The play occurred in the first quarter when Green Bay’s Randall Cobb returned the first punt of the game down the right sideline. Johnson was one of the last lines of defense and took a good angle to make a play on Cobb. However, Taylor came out of nowhere and put a legal hit on Johnson. The reason why the hit was legal is because Johnson was facing downfield, which is where Taylor came from, and the timing could not have been more perfect.
The Lambeau Field faithful roared as the hit occurred and reacted similarly as the replay of the hit was shown over and over again on the big screen that towers over the stadium. FOX commentators Joe Buck and Troy Aikman praised the block as a solid legal hit. Apparently, the league disagreed as they claimed the blow to be an “illegal blindside block.”
Considering Taylor made contact with Johnson when their bodies were facing each other means the hit was legal. The fact Johnson’s head was not looking forward is irrelevant. The hit was not helmet-to-helmet nor did Taylor have his hands or arms anywhere near Johnson’s head. This kind of block happens at least once in every game on a punt or kick return and no one ever appears to get fined.
What has to be the most bizarre part about Taylor getting fined is that there was no penalty on the play. Typically, if a player gets penalized on a hard hitting play the NFL will review the occurrence and see if the hit is worthy of a fine or suspension. However, since the referees decided there was nothing wrong with Taylor and Johnson’s collision the league should not get involved. Not to mention, $21,000 is a lot for someone who is making $465,000 in 2012, as well as, makes their living on the gridiron supplying big blocks.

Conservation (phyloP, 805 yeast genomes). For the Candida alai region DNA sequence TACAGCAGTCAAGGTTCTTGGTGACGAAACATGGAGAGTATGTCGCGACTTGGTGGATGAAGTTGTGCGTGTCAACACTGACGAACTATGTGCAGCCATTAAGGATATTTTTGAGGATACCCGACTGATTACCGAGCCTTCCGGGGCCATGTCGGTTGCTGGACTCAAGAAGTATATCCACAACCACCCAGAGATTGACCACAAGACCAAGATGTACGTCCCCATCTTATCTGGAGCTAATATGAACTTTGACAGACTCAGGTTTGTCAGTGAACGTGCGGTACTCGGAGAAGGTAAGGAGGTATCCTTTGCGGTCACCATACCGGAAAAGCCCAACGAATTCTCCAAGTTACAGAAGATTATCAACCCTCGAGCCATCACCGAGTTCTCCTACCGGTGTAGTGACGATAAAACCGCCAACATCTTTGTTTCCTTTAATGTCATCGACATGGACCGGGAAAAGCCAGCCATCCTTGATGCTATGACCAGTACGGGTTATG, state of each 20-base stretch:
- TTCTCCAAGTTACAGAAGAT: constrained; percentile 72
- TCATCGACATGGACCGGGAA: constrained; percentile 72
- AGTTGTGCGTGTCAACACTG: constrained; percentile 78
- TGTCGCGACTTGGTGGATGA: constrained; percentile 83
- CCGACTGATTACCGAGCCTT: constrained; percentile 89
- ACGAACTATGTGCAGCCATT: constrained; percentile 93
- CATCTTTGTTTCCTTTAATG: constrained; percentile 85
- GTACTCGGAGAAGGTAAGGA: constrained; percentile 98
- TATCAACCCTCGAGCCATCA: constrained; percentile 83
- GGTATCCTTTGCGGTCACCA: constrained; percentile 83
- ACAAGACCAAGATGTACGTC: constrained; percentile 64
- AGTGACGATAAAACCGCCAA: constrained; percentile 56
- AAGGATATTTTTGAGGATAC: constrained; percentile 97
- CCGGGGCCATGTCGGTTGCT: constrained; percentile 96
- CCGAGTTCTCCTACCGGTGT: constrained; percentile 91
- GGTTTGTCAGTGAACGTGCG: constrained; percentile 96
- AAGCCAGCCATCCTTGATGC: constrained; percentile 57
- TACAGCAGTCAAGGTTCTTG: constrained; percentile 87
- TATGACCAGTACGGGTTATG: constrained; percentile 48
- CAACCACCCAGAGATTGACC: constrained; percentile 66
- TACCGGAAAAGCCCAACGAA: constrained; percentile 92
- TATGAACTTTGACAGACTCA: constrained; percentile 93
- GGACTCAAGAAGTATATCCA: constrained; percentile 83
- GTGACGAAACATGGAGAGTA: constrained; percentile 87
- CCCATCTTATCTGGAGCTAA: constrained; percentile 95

To add salt to the wound, Cobb’s 28-yard return only set up a 44-yard field goal try that Mason Crosby missed.
Michael is a MLB and NBA Featured Writer for Rant Sports, but covers topics for various teams in baseball, basketball, and football. Make sure to follow Michael on Twitter @MichaelTerrill and on Facebook.